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Indiana Supreme Court Rejects “Failure to Supervise” Claims Based on Teen Killed After Leaving School Grounds

Rear View Of High School Students Walking Into College Building Together

Not every personal injury claim is clear-cut. In the easy case, a person is hit by a car and sues the driver. More difficult cases arise where someone is injured and another person may be indirectly responsible for the injury because of their failure to act responsibly in accordance with their duties. If your dog bites someone, you may be liable for the injury even though you did not directly cause the injury. Or, a parent of a child who is hurt at school may have a claim against the school based on a teacher’s negligence if a responsible, reasonable teacher would have and should have prevented the injury under the given circumstances. These are called “failure to supervise” claims. The Indiana Supreme Court recently addressed how such claims may apply against governmental entities like schools. Read on for a discussion of the case, and contact a dedicated Indianapolis personal injury lawyer if you’ve been hurt due to the negligence of another.

Comparative fault in Indiana

In a typical personal injury case in Indiana, the Comparative Fault Act applies. Comparative fault establishes that a claimant who is partially at fault for an accident can still recover compensation, but their recovery will be diminished by their percentage of fault. If a driver was texting while driving and was then t-boned by a drunk driver running a stop sign, the court may find that the drunk driver was 80% responsible for the accident but the texting driver was 20% responsible as well due to distracted driving. The court or jury would assess the total damages suffered (medical bills, lost wages, etc.), and then subtract 20% from that total. The remaining 80% would be the damages award.

Court holds contributory fault applies against public schools, and student was negligent

The matter of Murray v. Indianapolis Public Schools turned in part on Indiana’s comparative and contributory fault doctrines. The case involved a 16-year-old who left school grounds without permission and was subsequently shot and killed. The student’s estate sued the school, claiming it was negligent in its failure to monitor and supervise the decedent. The school argued that the student was contributorily negligent and thus the school should have zero liability.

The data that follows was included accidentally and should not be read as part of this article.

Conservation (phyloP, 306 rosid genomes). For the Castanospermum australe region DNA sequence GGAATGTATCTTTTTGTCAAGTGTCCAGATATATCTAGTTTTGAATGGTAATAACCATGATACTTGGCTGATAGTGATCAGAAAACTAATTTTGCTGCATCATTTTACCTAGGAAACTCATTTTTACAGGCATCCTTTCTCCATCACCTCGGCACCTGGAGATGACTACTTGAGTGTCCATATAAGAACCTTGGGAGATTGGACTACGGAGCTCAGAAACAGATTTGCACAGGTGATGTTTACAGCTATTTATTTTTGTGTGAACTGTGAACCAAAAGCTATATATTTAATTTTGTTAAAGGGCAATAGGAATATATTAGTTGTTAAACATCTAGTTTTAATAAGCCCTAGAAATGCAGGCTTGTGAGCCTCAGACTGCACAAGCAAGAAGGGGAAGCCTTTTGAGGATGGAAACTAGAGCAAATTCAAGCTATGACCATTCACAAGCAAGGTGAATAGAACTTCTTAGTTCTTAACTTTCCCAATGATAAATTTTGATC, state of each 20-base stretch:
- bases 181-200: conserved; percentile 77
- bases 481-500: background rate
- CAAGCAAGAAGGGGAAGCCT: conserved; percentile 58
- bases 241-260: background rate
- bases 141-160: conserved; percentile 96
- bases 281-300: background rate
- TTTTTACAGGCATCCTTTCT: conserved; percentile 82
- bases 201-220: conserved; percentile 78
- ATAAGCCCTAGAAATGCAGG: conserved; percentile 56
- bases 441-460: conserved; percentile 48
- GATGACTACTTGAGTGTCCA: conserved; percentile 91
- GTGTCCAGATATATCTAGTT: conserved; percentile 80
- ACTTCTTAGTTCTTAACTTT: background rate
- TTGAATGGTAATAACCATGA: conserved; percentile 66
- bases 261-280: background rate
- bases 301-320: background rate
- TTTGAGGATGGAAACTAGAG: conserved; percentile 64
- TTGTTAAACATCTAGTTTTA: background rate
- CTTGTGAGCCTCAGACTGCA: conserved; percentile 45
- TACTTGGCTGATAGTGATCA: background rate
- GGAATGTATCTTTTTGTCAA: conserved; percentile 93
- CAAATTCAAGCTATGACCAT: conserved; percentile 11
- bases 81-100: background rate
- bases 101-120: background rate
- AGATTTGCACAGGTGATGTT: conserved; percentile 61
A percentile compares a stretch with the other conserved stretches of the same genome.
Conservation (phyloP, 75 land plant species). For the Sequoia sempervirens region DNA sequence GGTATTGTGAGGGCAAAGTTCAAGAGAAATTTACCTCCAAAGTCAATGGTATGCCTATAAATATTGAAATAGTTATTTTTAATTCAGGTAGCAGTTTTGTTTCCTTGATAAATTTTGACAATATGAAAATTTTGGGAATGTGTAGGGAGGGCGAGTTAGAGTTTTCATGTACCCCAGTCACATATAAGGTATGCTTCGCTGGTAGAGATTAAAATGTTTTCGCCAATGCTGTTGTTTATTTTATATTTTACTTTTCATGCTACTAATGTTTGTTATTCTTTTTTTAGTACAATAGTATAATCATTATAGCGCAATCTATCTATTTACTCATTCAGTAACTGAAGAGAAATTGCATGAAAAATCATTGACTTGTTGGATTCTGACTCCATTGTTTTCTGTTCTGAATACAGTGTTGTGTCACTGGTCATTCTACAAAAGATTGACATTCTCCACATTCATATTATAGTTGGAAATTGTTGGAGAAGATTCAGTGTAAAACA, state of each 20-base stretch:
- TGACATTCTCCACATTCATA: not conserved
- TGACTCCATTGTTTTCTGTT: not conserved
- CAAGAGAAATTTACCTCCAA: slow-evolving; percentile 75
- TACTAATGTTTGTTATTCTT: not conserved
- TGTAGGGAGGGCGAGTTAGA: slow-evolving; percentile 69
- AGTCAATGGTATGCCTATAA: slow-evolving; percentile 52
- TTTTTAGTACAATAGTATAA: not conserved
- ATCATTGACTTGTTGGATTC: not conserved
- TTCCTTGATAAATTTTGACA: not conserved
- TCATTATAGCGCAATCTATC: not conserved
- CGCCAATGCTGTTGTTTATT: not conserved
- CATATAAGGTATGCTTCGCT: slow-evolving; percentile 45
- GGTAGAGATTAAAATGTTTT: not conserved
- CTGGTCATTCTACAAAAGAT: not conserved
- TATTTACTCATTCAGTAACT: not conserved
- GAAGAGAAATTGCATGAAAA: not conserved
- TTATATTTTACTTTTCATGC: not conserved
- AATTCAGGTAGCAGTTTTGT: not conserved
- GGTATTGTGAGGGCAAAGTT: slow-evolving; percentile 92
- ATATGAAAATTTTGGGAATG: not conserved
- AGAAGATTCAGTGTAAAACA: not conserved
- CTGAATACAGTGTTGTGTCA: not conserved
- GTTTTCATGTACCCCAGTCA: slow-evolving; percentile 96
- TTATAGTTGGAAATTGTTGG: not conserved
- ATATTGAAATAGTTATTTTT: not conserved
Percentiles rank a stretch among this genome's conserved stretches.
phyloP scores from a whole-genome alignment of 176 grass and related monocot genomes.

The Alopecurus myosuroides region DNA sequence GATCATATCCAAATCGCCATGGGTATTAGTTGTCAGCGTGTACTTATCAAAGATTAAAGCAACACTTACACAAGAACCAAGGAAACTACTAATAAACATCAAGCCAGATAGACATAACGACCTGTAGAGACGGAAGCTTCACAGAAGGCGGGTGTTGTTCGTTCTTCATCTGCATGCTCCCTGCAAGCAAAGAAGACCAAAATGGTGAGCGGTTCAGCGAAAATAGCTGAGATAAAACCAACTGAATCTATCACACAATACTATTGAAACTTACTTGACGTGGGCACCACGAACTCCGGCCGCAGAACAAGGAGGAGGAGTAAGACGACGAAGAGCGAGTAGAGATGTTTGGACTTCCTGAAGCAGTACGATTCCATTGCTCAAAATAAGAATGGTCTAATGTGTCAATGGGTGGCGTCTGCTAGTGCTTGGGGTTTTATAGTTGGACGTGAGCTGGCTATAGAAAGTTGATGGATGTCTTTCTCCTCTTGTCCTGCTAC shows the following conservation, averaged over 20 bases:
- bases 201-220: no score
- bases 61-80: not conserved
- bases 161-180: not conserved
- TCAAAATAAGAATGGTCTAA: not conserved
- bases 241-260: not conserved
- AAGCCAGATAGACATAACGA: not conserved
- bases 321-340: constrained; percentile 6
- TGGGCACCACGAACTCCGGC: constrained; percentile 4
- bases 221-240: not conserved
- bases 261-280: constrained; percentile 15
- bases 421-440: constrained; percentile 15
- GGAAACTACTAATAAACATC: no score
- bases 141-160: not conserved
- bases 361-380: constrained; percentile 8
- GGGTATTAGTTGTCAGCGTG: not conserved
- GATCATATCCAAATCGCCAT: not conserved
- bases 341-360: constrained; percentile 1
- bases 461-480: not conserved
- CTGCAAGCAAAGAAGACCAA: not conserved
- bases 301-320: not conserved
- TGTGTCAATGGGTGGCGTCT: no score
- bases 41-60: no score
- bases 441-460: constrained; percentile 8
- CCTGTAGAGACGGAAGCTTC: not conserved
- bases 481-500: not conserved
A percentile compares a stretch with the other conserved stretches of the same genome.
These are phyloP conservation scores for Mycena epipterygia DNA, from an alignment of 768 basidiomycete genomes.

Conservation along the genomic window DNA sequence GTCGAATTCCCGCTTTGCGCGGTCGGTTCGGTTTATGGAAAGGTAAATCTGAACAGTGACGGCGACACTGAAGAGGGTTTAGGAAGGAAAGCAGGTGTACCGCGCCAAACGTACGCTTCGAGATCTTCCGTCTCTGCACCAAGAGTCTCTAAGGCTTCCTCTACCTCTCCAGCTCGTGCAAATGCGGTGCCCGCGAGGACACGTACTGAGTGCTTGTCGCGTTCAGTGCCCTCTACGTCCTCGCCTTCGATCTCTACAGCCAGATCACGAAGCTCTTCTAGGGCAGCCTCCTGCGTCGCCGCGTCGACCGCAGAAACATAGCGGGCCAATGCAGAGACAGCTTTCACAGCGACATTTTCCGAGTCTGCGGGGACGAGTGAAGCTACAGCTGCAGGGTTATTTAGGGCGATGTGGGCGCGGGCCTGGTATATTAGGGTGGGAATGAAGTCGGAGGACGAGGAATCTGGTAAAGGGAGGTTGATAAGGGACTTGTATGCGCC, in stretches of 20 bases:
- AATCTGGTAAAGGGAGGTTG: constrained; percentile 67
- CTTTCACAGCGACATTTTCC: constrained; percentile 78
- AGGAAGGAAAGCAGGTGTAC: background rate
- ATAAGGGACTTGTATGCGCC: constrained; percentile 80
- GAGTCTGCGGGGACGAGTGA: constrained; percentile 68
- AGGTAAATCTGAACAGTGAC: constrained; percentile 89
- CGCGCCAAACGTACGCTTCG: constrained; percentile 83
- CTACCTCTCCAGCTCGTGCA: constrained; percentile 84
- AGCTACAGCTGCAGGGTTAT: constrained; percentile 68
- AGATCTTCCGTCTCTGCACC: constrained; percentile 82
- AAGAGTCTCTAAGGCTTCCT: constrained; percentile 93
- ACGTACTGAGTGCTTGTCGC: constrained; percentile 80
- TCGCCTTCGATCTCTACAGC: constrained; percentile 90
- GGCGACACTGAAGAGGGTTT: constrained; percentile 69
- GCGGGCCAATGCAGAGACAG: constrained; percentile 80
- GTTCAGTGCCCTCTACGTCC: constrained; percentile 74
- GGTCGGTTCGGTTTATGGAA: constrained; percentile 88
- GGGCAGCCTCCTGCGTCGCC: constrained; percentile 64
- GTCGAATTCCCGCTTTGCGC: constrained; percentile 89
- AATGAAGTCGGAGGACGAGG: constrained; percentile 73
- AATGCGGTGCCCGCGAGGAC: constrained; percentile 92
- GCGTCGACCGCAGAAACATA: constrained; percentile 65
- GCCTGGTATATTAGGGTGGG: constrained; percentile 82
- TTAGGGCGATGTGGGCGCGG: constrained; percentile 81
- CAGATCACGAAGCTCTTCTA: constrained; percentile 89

Contributory fault, unlike comparative fault, holds that a plaintiff cannot recover if they were even a little responsible for their own injuries. In the texting-while-driving example above, if contributory fault applied, the injured driver would recover nothing.

The Indiana Supreme Court emphasized that the Comparative Fault Act does not apply in cases against governmental entities. Instead, contributory negligence applies. According to the Court, children over the age of 14 are expected to exercise reasonable care as would an ordinary adult in similar circumstances. If a person’s behavior falls below the standard we would expect from a reasonable person in the circumstances, that person is negligent.

In this case, the student left the school either to engage in a firearms deal or to purchase marijuana. Moreover, there was evidence he had committed a robbery the night before. Leaving school to commit a criminal act is not a reasonable action to perform, and it involves putting yourself in a known dangerous situation. As such, the student was at least somewhat negligent. Regardless of whether the school was also negligent in allowing the student to leave, the student’s contributory negligence negated any claim for recovery against the school.

Legal Help for Indianapolis Personal Injury Victims

If you or someone you love has been hurt as a result of someone else’s negligence in Indiana, contact the compassionate and professional Indianapolis personal injury lawyers at Lee Cossell & Feagley, LLP for a free consultation on your case at 316-631-5151.

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